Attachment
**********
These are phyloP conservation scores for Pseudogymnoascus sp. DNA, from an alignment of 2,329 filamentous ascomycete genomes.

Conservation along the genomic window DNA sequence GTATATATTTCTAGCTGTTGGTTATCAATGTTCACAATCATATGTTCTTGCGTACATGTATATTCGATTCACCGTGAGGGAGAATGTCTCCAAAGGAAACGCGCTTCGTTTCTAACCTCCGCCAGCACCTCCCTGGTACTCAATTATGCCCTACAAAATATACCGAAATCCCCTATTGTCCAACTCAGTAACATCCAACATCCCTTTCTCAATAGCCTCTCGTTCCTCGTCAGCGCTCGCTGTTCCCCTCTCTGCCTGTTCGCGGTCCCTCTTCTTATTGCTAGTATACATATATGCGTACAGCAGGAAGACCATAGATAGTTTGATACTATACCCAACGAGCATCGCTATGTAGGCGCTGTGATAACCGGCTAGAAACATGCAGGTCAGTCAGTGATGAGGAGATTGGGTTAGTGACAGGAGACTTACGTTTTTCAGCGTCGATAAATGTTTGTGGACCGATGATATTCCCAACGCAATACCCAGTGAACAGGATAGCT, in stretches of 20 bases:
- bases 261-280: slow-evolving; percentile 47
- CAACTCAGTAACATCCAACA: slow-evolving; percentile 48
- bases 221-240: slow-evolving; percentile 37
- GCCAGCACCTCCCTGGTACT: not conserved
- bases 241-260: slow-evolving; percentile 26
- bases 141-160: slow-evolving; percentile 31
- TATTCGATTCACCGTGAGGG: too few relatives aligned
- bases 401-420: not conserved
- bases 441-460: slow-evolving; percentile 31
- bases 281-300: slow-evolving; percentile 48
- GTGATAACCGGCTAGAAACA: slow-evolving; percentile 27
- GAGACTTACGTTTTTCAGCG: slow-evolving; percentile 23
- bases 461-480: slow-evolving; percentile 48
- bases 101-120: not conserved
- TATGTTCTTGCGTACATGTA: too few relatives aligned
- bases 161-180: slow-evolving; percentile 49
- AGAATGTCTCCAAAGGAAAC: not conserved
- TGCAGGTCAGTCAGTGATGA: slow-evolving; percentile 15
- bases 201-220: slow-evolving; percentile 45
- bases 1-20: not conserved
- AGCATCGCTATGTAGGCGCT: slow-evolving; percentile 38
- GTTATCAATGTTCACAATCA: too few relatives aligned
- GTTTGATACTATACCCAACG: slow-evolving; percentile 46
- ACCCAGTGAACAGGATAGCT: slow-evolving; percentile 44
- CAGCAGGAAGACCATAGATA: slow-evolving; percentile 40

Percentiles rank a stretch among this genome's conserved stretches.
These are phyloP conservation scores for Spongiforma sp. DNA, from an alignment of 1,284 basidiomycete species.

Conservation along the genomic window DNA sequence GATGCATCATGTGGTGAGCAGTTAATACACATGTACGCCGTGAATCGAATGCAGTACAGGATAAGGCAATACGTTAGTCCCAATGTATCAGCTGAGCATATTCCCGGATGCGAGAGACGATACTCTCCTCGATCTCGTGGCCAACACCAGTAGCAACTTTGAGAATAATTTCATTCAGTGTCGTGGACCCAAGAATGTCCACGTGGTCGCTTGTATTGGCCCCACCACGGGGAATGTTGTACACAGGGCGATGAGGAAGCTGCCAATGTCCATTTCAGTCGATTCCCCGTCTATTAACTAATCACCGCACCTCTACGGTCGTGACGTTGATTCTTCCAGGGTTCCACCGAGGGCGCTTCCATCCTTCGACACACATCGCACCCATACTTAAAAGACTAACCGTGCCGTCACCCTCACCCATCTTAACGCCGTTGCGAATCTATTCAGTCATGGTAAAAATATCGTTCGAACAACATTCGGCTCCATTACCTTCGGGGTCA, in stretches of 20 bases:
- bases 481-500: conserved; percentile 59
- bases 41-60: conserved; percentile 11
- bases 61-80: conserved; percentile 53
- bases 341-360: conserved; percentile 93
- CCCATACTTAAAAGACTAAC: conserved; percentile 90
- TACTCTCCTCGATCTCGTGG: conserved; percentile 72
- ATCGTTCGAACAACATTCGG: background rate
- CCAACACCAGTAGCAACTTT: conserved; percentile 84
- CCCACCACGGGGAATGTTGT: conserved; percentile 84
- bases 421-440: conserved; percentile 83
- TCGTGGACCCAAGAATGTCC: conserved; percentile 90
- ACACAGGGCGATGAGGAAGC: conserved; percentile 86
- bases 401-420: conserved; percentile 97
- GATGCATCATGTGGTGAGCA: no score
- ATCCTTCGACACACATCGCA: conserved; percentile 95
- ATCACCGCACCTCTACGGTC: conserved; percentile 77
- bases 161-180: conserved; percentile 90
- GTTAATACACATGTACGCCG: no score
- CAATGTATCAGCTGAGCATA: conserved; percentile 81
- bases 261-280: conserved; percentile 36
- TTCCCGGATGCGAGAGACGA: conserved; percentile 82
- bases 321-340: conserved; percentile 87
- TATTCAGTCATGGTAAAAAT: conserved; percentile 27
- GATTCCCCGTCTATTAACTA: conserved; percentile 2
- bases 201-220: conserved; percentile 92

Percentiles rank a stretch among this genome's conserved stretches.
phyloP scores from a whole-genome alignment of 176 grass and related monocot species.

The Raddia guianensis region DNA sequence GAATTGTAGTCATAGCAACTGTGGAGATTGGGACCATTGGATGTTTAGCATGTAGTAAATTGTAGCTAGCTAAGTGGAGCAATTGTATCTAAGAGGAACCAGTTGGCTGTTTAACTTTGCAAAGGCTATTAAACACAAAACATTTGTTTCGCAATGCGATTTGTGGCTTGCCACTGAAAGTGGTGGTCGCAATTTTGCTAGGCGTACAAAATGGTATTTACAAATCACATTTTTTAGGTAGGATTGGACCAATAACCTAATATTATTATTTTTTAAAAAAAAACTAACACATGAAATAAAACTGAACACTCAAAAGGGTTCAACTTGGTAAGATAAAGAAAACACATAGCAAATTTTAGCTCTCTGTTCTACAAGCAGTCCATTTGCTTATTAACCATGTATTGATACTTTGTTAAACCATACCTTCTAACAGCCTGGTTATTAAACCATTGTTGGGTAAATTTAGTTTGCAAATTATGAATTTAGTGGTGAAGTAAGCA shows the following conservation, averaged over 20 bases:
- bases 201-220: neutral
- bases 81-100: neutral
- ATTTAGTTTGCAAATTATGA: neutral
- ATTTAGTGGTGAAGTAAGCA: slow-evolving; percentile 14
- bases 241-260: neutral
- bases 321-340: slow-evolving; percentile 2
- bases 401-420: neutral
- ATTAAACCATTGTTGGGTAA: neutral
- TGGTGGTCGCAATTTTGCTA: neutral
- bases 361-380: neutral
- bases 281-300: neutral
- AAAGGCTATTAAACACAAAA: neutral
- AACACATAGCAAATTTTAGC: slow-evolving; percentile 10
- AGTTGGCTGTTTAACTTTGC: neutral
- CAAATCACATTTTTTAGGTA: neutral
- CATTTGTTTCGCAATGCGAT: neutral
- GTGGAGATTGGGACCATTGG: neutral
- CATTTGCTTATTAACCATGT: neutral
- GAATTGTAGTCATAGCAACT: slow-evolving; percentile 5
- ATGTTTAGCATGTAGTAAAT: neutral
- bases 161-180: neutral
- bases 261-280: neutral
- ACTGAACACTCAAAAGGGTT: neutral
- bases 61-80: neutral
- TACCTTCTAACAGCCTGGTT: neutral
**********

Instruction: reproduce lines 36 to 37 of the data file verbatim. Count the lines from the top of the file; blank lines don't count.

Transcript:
- TACTCTCCTCGATCTCGTGG: conserved; percentile 72
- ATCGTTCGAACAACATTCGG: background rate